But the phrase “proceed as way opens” reminds us that we’re not the ones running the show. The whole situation—the Red Sea, Pharoah’s army, and all—is unfolding as it needs to as part of God’s bigger story. God is working not only in our individual lives but in all lives and even independently of the lives all around us. There is a force in life working for our good, if we can be patient and receptive enough to let it do its perfect work. Proceeding as way opens means we move in harmony with life, in tune with right timing and order. We pay attention to what is going on within and around us, and we stay awake and aware of our situation, watching for God to move and act, arranging the circumstance so the best outcome can emerge.
Friends sometimes use the word seasoning to refer to this kind of God-focused waiting. There is a kind of peaceful gratitude that comes when we trust God this way, remembering that God has the whole circumstance in hand and that as God works and circumstances ripen, way will open in the perfect way.
It’s interesting to note that in Tibetan Buddhism, there is a concept that is comparable to this idea among Friends. The word tashi is used to say that everything that is unfolding—whether it brings happiness or pain—is a blessing. Everything is right and appropriate in every moment, arising as it should. Tashi. You’ve also heard me mention the Hebrew word Dayenu. This also has that same feeling of thanks, of blessing, for whatever comes, whatever’s here. If God had split the sea for us, and not taken us through on dry land,” the people sing at Passover, “Dayenu, it would have been enough!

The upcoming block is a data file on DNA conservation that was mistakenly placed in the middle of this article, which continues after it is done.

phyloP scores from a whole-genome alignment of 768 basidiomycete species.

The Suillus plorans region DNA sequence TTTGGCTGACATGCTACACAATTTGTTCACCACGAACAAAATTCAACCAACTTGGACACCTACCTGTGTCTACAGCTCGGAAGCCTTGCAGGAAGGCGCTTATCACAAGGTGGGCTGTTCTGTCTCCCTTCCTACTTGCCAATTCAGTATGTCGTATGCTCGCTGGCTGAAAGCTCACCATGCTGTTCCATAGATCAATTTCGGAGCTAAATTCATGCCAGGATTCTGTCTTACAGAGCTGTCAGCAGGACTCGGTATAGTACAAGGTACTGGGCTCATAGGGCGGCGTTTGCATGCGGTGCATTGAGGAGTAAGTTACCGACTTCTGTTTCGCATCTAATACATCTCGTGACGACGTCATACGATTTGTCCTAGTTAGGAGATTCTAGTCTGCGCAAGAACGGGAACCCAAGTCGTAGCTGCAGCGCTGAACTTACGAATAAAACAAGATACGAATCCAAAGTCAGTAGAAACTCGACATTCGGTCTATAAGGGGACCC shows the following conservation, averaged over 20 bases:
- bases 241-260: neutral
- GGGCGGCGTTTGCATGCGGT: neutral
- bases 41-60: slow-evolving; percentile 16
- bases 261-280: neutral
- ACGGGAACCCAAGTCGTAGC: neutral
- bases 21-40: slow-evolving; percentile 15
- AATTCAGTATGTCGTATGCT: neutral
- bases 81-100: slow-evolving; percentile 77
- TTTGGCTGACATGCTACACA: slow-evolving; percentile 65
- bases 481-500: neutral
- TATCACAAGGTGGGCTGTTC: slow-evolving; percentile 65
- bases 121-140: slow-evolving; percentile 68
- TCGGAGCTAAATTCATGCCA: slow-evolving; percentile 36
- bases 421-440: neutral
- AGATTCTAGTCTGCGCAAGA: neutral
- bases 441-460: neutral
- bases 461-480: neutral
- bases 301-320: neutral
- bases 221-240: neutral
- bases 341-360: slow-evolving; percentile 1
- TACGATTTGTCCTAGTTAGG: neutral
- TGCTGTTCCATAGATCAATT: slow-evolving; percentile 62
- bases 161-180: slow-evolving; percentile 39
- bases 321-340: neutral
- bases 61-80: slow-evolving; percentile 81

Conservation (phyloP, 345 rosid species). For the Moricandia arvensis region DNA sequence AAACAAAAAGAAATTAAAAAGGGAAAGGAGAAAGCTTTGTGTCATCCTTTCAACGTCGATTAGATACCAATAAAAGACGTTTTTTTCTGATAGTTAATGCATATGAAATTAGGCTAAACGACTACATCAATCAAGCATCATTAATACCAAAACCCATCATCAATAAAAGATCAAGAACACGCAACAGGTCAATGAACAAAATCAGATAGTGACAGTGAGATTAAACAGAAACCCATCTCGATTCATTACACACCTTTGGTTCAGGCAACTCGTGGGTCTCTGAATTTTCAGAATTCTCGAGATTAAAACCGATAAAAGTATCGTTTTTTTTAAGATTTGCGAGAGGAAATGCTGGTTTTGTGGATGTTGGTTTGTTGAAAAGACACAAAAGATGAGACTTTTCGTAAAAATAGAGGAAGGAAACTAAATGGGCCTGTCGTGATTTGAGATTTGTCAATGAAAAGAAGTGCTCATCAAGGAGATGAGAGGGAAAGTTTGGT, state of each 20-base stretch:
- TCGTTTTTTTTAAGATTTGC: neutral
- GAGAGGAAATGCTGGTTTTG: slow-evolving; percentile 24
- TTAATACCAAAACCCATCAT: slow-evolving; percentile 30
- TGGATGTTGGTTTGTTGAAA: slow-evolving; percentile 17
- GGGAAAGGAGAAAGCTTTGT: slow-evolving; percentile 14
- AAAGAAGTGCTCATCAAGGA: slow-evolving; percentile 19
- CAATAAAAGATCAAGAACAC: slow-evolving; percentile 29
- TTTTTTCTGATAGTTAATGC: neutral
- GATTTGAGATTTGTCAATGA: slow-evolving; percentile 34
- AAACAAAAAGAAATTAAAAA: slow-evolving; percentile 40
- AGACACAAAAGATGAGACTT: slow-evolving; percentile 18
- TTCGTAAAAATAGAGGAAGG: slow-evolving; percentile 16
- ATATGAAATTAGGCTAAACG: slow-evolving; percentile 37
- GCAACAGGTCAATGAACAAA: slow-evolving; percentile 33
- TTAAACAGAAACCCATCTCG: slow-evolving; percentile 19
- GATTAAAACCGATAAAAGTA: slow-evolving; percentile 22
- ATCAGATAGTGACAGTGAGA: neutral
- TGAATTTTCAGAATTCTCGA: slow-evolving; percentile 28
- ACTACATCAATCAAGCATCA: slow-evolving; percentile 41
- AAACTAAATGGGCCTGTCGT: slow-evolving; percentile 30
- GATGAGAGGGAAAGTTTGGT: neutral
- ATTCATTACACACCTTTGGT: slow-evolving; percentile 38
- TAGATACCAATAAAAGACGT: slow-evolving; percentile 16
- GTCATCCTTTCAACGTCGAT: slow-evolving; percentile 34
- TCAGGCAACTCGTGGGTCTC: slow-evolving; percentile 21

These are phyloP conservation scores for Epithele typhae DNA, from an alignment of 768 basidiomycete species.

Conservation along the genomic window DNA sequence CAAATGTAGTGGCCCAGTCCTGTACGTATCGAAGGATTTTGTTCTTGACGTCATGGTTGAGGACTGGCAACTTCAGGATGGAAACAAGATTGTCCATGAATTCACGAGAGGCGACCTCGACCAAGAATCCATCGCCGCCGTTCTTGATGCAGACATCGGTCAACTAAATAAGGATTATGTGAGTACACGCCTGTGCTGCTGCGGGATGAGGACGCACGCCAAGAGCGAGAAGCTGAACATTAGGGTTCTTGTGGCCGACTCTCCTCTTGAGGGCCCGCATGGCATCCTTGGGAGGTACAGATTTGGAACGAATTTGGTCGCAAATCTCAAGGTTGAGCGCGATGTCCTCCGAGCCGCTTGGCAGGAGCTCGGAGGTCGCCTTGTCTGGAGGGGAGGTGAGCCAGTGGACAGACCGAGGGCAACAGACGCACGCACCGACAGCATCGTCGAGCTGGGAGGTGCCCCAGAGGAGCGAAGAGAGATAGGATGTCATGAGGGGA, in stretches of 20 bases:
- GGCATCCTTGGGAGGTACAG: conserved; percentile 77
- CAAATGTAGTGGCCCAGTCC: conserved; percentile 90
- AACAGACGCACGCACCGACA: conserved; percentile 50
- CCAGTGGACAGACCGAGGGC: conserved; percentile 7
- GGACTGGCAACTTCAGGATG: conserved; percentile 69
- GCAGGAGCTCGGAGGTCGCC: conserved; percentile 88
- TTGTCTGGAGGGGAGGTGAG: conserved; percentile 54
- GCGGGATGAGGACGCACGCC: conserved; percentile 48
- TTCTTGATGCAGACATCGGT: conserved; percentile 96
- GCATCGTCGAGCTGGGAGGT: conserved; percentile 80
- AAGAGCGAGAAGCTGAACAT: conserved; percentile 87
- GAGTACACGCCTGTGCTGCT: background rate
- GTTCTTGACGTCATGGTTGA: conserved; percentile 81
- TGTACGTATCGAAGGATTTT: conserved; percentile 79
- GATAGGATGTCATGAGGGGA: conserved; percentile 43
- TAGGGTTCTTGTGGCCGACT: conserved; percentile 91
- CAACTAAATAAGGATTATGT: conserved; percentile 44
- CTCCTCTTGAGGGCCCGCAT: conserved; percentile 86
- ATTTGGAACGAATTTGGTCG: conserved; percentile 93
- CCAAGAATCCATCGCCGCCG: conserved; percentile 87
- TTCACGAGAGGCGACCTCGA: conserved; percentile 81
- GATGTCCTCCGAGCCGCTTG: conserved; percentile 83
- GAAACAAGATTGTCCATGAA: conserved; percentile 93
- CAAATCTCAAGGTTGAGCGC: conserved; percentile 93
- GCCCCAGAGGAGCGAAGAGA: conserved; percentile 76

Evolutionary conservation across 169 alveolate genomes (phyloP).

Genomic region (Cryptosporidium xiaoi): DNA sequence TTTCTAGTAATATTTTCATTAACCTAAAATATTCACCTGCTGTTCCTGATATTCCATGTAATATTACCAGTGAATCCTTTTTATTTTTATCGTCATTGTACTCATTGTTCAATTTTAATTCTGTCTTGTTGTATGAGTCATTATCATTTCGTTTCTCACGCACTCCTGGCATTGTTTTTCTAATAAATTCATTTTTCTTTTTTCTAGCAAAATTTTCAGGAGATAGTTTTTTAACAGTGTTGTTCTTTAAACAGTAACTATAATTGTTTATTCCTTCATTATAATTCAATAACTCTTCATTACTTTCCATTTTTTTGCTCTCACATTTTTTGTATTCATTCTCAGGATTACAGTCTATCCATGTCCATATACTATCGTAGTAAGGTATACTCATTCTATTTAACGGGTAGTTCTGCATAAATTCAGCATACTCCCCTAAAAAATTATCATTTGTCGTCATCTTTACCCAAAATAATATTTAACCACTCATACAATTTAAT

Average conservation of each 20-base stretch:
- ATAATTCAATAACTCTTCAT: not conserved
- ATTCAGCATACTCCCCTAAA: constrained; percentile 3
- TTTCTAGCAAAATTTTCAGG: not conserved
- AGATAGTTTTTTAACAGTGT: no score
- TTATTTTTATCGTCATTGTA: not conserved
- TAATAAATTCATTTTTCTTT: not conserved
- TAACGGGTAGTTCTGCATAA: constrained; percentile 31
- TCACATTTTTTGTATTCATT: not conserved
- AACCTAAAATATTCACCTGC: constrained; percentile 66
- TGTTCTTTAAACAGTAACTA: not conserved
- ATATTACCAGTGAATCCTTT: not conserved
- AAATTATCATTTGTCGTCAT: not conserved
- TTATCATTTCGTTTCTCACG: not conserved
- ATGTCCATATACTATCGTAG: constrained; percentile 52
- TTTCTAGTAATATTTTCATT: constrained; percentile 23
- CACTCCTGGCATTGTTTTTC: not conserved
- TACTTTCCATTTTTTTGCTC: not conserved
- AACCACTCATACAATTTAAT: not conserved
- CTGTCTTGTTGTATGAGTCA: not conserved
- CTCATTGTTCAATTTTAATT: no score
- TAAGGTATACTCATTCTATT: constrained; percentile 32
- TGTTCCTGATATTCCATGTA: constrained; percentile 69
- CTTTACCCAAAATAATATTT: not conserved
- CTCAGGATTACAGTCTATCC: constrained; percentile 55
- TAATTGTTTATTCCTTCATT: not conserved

In our New Testament reading, James—the brother of Jesus—offers us practical ways to increase our trust and reliance on God while we’re waiting on way to open. He first says to be slow to anger—with ourselves and with one another—because “anger does not produce God’s righteousness.” He urges us to get rid of anything that gets in the way of our spiritual growth and encourages us to “be doers of the word and not hearers” only. When we act on the leadings we hear within–trusting our God-inspired nudges–when we accept that the perfect law of God’s love is leading us, our actions are blessed. The way will open and we will cross our Red Sea—whatever it may be—on dry land. And whatever was pursuing us—our own unkind thoughts or outer pressures—they will be no more, just like that, covered by the waves of God’s grace.
In closing, I’d like to share a beautiful quote from English Quaker Gordon Matthews. This is a passage that was included in the 1987 Quaker Faith & Practice of Britain Yearly Meeting. He writes,
How can we walk with a smile into the dark? We must learn to put our trust in God and the leadings of the Spirit. How many of us are truly led by the Spirit throughout our daily lives? I have turned to God when I have had a difficult decision to make or when I have sought strength to endure the pain in dark times. But I am only slowly learning to dwell in the place where leadings come from. That is a place of love and joy and peace, even in the midst of pain. The more I dwell in that place, the easier it is to smile, because I am no longer afraid.
If we dwell in the presence of God, we shall be led by the spirit. We do well to remember that being led by the spirit depends not so much upon God, who is always there to lead us, as upon our willingness to be led. We need to be willing to be led into the dark as well as through green pastures and by still waters. We do not need to be afraid of the dark, because God is there. The future of this earth need not be in the hands of the world’s ‘leaders’. The world is in God’s hands if we are led by God. Let us be led by the Spirit. Let us walk with a smile into the dark.
- OT Exodus 14: 10-16
- NT James 1: 19-26
- Bill, Brent. Sacred Compass. https://www.amazon.com/Sacred-Compass-Way-Spiritual-Discernment/dp/1612612504
- Quaker Faith & Practice, Britain Yearly Meeting: https://qfp.quaker.org.uk/chapter/29/